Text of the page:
Special Reports

US slams Uganda for gagging media, FDC demos

US Ambassador to Uganda Deborah R. Malac

The US embassy in Kampala has condemned government for banning the live coverage of defiance campaign activities.

The minister of Information and National Guidance, Jim Muhwezi, told media in Kampala that continuation of this so-called “defiance campaign” is illegal because it is in clear breach of the Interim Court Order issued last week.

He said Dr. Besigye himself has asserted that his defiance is intended to fail the swearing-in of Uganda’s President-elect, H.E. Y.K. Museveni.

This goes against the will of the majority of our electorate who voted for H.E. Y.K. Museveni, Muhwezi explained.

“Such action also violates the recent Supreme Court ruling which re-affirmed H.E. Y.K. Musevenias the duly elected President of Uganda.”

He said cabinet also directed that all live broadcast media coverage of the activities of the “Defiance Campaign” organized by Dr. Kizza Besigye and his cohorts should stop forth-with.

“Any media houses that continue offering live coverage of the so-called “Defiance Campaign” risk having their broadcasting licenses revoked.”

US embassy says “government of Uganda’s decision to ban media coverage of FDC activities is truly disappointing just days after World Press Freedom Day”.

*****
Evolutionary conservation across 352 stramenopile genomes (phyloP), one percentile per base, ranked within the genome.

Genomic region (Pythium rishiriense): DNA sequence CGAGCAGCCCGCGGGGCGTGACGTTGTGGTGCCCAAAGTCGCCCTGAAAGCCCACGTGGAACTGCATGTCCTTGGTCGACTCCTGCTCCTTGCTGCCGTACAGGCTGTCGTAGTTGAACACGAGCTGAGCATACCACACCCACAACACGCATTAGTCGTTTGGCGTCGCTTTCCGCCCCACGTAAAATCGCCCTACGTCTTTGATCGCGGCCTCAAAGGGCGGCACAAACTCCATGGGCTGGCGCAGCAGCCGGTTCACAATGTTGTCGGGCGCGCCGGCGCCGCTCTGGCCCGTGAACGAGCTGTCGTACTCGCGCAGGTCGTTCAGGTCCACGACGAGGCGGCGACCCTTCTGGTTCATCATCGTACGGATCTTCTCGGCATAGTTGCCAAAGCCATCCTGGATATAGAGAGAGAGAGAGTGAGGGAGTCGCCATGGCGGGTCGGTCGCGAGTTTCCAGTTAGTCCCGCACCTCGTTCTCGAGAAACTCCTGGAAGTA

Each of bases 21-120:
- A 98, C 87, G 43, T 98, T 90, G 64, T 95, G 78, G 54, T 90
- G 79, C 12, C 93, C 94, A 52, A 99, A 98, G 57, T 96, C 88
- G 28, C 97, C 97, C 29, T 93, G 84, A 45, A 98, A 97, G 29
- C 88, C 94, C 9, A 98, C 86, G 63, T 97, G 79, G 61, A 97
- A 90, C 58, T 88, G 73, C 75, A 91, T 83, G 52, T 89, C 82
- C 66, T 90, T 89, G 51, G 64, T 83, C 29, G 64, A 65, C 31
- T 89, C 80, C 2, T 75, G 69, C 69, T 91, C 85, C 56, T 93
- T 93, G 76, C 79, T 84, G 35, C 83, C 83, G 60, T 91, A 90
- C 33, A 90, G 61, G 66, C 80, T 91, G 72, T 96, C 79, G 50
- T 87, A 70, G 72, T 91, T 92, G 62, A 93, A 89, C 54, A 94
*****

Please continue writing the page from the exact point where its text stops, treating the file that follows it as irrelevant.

“Such restrictions violate not just the rights of journalists, but the rights of citizens to information.”

The embassy said citizens of Uganda should be able to decide for themselves what information to use to make informed choices about their country.

“As we have said before, all parties should refrain from violence and intimidation.”

The embassy two days ago emphasised the need for media freedom as the world celebrated press freedom day.

The embassy [<a href=”http://www.embassy-worldwide.com/“>http://www.embassy-worldwide.com/</a>] said in Uganda this year’s elections saw infringements on the rights of media.

Uganda’s security services sometimes prevented journalists from covering opposition candidates.

Journalists sometimes were detained for trying to report on demonstrations or the state of the country’s hospitals.

More than three dozen Ugandan journalists this year alone have been victims of assaults in the course of performing their jobs.

“And we remember all too well the government’s decision on February 18 to shut down social media and mobile money sites.”

It said the infringements on the media and freedom of information send the wrong message to Ugandans.

“At a time when more Ugandans are online, when more Ugandans want a say in how their country is and should be governed, efforts to restrict the press and people’s access to information are a big step in the wrong direction.”

Read full speech here

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